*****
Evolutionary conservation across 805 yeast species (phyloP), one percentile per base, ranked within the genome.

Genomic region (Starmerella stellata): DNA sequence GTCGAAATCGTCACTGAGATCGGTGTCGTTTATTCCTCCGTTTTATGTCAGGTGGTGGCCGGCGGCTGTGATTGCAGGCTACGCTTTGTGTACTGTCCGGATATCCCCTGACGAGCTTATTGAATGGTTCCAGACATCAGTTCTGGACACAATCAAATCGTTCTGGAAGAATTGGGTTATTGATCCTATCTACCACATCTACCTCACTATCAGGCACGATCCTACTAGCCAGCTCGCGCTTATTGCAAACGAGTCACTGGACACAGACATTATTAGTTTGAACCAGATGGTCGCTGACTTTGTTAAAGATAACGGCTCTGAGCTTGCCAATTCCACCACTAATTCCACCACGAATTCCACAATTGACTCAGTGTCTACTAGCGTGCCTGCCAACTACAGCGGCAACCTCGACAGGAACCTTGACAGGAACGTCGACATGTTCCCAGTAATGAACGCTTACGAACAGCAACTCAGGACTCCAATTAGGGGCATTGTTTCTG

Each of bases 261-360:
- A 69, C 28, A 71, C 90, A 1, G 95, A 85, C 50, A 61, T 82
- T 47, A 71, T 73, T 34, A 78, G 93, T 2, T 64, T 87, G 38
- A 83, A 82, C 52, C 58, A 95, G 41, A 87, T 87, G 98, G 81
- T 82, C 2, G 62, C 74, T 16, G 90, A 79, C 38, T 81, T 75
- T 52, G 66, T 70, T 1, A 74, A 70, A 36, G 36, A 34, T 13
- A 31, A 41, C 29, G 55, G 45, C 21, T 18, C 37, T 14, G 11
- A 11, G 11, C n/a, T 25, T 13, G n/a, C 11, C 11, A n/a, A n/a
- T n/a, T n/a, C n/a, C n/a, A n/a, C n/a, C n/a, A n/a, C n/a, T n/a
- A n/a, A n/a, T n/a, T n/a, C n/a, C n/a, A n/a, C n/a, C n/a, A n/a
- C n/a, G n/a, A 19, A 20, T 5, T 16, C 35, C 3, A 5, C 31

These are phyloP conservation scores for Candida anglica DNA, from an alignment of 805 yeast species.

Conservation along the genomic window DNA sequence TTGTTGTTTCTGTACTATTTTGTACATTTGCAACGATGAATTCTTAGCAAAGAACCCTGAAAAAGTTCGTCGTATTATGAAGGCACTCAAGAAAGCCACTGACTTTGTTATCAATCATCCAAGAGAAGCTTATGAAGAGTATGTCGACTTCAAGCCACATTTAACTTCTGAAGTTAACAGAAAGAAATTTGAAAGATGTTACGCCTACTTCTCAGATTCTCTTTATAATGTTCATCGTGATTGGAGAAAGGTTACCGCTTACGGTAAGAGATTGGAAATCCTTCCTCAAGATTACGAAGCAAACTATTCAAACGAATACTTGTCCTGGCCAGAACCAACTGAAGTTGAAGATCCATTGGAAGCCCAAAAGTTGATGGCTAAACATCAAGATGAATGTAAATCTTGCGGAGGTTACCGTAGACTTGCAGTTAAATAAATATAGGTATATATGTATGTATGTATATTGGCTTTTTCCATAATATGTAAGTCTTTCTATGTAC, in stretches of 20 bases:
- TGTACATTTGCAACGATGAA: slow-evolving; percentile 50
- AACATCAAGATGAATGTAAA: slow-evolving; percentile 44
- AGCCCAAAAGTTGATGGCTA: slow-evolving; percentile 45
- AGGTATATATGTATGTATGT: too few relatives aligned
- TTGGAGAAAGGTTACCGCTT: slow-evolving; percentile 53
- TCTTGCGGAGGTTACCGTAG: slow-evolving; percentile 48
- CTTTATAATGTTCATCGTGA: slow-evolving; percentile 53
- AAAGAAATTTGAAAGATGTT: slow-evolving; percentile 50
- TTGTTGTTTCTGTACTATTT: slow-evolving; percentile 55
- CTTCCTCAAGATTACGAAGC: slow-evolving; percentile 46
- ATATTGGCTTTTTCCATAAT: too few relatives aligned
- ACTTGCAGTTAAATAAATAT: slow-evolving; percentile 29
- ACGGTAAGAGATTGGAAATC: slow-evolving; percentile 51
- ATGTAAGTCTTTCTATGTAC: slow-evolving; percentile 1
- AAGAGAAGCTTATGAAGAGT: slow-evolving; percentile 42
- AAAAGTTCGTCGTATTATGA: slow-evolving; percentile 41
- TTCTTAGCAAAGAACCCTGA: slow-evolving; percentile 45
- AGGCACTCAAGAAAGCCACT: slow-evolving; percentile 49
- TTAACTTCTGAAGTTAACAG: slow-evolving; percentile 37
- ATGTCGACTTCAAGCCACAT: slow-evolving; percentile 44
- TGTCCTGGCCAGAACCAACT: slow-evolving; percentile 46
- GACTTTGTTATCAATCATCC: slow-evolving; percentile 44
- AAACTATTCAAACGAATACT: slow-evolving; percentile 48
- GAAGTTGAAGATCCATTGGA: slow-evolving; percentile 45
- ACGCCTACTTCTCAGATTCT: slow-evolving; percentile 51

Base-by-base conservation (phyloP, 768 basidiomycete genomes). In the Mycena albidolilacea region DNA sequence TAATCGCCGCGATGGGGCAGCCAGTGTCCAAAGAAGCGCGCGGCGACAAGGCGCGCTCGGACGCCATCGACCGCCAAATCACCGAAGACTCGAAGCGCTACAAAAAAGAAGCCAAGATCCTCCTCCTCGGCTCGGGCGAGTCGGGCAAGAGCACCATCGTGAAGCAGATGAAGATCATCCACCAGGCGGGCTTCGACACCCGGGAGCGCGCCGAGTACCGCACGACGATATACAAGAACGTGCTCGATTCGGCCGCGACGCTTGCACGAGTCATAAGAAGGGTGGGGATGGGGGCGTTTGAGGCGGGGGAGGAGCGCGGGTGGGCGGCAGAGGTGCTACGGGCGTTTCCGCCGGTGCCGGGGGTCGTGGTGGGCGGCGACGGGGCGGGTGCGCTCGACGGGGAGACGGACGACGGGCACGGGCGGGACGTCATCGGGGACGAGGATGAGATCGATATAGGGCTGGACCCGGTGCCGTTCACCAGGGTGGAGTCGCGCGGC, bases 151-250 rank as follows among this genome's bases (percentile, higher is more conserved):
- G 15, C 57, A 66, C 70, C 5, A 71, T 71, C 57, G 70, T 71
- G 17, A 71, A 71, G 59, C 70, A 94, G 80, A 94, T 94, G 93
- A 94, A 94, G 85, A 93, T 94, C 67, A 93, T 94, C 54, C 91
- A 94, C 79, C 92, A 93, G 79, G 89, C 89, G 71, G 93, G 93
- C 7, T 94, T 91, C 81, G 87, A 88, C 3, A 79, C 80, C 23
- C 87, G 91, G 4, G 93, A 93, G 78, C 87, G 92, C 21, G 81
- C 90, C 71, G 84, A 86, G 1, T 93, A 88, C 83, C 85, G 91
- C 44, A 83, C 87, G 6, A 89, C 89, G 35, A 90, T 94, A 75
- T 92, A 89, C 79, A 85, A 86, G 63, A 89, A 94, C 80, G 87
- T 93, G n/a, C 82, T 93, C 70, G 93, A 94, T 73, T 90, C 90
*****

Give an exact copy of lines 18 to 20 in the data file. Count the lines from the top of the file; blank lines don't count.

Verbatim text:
- AGCCCAAAAGTTGATGGCTA: slow-evolving; percentile 45
- AGGTATATATGTATGTATGT: too few relatives aligned
- TTGGAGAAAGGTTACCGCTT: slow-evolving; percentile 53